Gettysburg-area National Register homestead gives snapshot of pressures facing farms
John Horner exits the barn built by his ancestors in Mount Joy Township in 1840. He’s concerned that the farm will pass into other hands when he passes away. Background links: Demolished Red Lion Grange Hall still tells tale of changing York County, Mother Goose teaches York County history lessons and Going to market a longtime York County pastime.
John Horner is an Adams County farmer who expects to be the last of his line working land that has been in his family’s hands for more than 200 years.
The farm might remain a farm, thanks to its placement on the National Register of Historic Places.
But it received that status after labor-intensive and tedious paperwork… .
If this farmer was like many in York and Adams counties with no heirs, his farm might some day end up in the hands of a developer.
So John Horner’s farm serves as a snapshot of what’s happening everywhere in this region as once-deep southcentral Pennsylvania’s agricultural roots slowly decay.
A York Daily Record/Sunday News story (5/26/08) on the Horner farm follows:
The Horner family has been tilling the same Adams County soil since two years after the county was carved out of York County in 1800.
Though the family arrived in Mount Joy Township in 1760, when brothers Robert and David bought 600 acres south of Gettysburg from the heirs of William Penn, the family has farmed a homestead on a property off what is now Mason-Dixon Road in Cumberland Township.
David’s son, Alexander, bought the 440 acres in 1802.
And the family’s not left the property since. The Horner family has had its share of doctors, teachers and militia men, but John B. Horner Jr., 80, the current owner of the homestead, said most were “tillers of the soil” on the farm, of which only 121 acres remains. Only 100 of that is farmable.
John Horner’s great-great-grandfather built the home that sits at the edge of the land, and every one of the men in the family since then might have been born in that house.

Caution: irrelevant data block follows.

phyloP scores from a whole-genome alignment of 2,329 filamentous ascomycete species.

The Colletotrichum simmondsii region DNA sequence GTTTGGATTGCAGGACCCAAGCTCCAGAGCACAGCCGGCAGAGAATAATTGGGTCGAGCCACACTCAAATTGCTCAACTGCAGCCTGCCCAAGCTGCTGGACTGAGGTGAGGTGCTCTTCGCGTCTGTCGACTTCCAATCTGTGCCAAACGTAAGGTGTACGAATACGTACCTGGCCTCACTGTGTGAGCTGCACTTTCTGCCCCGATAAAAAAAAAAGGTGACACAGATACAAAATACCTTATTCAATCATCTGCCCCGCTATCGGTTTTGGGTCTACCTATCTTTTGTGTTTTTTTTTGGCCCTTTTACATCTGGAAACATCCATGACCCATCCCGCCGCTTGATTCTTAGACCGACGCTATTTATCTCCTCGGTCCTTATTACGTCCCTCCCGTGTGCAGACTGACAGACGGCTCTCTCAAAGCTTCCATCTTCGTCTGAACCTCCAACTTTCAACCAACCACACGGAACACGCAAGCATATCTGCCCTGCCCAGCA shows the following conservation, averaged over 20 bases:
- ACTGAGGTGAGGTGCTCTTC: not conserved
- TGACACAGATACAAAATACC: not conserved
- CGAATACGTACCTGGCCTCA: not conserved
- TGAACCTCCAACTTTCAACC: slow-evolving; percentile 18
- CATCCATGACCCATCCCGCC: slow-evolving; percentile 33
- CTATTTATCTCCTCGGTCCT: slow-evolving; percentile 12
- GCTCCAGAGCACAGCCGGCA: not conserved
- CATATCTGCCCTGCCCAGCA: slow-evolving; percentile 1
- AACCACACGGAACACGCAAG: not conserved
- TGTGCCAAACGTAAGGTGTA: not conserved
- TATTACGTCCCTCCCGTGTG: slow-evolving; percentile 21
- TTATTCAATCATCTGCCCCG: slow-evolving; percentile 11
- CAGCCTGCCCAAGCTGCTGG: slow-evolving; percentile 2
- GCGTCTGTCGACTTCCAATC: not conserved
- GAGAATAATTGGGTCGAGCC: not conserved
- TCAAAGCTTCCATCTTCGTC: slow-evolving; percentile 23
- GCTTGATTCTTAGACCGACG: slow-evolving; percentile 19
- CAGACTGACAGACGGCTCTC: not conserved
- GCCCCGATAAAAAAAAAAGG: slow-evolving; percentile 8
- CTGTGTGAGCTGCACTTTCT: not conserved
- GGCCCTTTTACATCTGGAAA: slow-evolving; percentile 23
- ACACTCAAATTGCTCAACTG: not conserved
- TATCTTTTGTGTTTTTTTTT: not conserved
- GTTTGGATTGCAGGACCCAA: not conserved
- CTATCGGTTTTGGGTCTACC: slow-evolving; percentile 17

That trend may end as Horner does not think his children will take over the farm after his death.
And the farm that has been in their family for more than 200 years will remain a farm, just not in the family name.
Four plaques adorn the door frame of the Horner home boasting its historical status. The Horner farm is a Pennsylvania Bicentennial Farm, meaning for more than 200 years, it has been inhabited by a direct descendent and is still a working farm that generates at least $1,000 of income each year.
In Adams County, there are only four bicentennial farms, according to the Pennsylvania Department of Agriculture.
The honor recognizes the farms and families that have contributed to Pennsylvania’s heritage.
While John Horner grew up farming the land with his family, he does not any longer. He rents the farmable land to people who live across the street and raise beef cattle and grow wheat, hay and corn.
The southern boundary of the farm used to be the accepted state line before the Mason-Dixon line was established in the 1760s, John Horner said.
It was a long process and 22 pages of paperwork, which finally had to be turned over to professionals, but in 2007, the Horner property was listed in the National Register of Historic Places by the Pennsylvania Historic and Museum Commission and National Park Service.
There are only 70 to 80 Adams County properties on the national registry, Horner said, although three times that many are eligible for the recognition.
The house has received many awards, including a restoration award from Historic Gettysburg and Adams County in 1986 and a Manor of the Maske recognition, meaning it is part of the original 43,500 acres set aside by the William Penn family for the enjoyment of its heirs.